When one lives in Ohio, miles from a U.S. coast, and spring break family travel puts you in close proximity to the ocean, you have to go. That’s what happened to us when we eyed the distance between Williamsburg, Virginia and Virginia Beach two weeks ago. It’s about a one hour drive depending upon traffic.
Virginia Beach is a family-friendly getaway with a 3-mile boardwalk and three separate beaches: Resort, Sandbridge and Chesapeake Bay. We spent our day at Resort Beach where hotels, beach wear and beach paraphernalia shops, plus a variety of eateries create a banquet of entertainment, shopping, and dining possibilities with an ocean view.
Although three of us walked while my son skateboarded, one way to travel along the boardwalk is by family bicycle. In varying combinations from mom, dad and kids to groups of friends, family bicycles are made for more than one person to pedal. The most popular seemed to be the four person version. Some are outfitted with seating for six. Rentals are easy to find. Cherie’s Bike and Blade Rental has 13 locations along the ocean front. You can also rent regular bikes, in-line skates and tandems.
As another Virginia Beach traversing option, horseback riding along the shoreline is possible from September until the end of May. Check out Virginia Beach Horseback (757)289-5470. Reservations are not necessary, but recommended.
Because I’m not much of a hang out on the beach type person, I always have my eye out for the something else.
Here are three something elses close to each other. Each offer up a slice of Virginia’s history.
The Old Coast Guard Station
Built in 1903, this former coast guard station houses an impressive collection of artifacts and photographs of maritime and coastal history. Ghost stories and shipwrecks are included in the repertoire. Open year round, the museum also has special exhibits and programs. The current exhibit, through May 17, is on women in the Coast Guard. Next up, May 19-August 9 is the men, missions and ships of The Revenue Cutter Service, a predecessor of The Coast Guard. The Revenue Cutter Service operated from 1790 to 1914. The Old Coast Guard Station is at 2401 Atlantic Ave.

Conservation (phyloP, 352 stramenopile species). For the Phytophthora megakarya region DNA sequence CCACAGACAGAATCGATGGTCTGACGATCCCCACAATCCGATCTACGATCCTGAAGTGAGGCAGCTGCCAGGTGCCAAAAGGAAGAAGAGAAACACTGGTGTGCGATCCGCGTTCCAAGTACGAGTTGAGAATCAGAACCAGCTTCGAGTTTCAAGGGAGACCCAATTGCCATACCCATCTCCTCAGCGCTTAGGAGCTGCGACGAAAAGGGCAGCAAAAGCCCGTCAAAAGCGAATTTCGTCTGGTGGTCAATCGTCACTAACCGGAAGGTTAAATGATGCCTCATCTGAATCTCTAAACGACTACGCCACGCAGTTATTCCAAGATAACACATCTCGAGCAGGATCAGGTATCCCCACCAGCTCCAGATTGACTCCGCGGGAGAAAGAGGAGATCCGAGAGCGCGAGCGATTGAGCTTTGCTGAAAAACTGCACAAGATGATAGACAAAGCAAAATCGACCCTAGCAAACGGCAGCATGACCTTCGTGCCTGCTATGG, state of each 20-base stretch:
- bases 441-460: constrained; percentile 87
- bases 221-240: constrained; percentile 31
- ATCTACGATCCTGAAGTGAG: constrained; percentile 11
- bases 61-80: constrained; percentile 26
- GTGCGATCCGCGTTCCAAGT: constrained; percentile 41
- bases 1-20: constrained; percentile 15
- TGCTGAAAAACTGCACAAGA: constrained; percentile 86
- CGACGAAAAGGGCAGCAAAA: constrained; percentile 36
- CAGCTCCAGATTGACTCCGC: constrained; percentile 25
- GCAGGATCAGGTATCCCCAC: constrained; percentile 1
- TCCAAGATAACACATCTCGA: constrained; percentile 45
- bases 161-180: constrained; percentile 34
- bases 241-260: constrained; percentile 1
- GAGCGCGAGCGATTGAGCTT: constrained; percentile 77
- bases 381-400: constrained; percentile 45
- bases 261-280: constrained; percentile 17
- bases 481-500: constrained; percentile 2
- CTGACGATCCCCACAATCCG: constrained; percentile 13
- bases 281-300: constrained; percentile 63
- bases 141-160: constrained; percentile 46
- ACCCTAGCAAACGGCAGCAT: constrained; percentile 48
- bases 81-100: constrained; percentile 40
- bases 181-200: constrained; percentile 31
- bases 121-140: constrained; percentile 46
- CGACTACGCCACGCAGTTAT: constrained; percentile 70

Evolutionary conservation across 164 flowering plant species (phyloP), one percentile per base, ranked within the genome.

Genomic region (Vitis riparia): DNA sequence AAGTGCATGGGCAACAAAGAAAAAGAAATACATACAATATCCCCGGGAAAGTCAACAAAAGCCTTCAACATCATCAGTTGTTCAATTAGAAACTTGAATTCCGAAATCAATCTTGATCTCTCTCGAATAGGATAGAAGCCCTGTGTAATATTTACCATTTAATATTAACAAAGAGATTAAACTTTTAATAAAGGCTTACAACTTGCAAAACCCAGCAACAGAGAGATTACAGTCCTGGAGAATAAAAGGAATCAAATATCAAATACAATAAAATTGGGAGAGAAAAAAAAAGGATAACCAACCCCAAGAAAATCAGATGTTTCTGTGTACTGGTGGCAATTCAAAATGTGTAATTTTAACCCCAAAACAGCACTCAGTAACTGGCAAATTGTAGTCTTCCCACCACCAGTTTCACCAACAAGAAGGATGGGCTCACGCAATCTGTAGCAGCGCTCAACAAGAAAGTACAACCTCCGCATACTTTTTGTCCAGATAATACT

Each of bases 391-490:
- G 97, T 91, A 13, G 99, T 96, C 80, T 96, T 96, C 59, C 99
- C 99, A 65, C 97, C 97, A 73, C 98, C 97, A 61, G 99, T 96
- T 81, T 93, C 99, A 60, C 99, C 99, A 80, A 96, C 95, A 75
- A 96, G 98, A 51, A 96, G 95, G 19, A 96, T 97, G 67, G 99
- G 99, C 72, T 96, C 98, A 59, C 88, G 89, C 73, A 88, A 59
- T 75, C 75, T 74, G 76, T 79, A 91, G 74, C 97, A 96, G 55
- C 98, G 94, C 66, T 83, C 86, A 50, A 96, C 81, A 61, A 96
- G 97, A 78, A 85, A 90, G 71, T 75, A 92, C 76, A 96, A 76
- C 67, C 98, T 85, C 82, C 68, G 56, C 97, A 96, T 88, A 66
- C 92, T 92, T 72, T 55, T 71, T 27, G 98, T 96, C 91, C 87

Atlantic Wildfowl Heritage Museum
Housed in the more than 100 year old DeWitt cottage, this museum preserves and promotes wildfowling history as well as wildfowl arts. On most days, except for Mondays when the museum is closed, visitors can watch area wood carvers at work. Bird decoys are the specialty. The museum’s collection dates from antiques to modern day. There is also a gift shop, and if you want to find out about the best birding hotspots in the area, the Atlantic Wildfowl Heritage Museum is the place to come. 1113 Atlantic Ave., (on the corner of 12th).
The Virginia Legends Walk
Between Atlantic and Pacific Avenues on 13th St. (not on the beach) this park has a series of brick pillars with engraved plaques that pay tribute to Virginia’s greats. It’s a walk through history, as well as, a popular culture lesson. The range of honorees include: Arthur Ashe, Pearl Bailey, Patsy Cline, Ella Fitzgerald, Patrick Henry, Robert E. Lee, Douglas MacArthur, James Madison, George C. Marshall, Edgar Allan Poe, Bill “Bojangles” Robinson, Captain John Smith, Woodrow Wilson and Katie Couric. New people are added each year.
Because our visit here was the first week of April, Resort Beach wasn’t particularly crowded. The only person I saw swim was my son. That lasted about 10 seconds. He was determined.
We parked in the paid public parking lot at 4th St. near the marina.
Post and photos courtesy of Jamie Rhein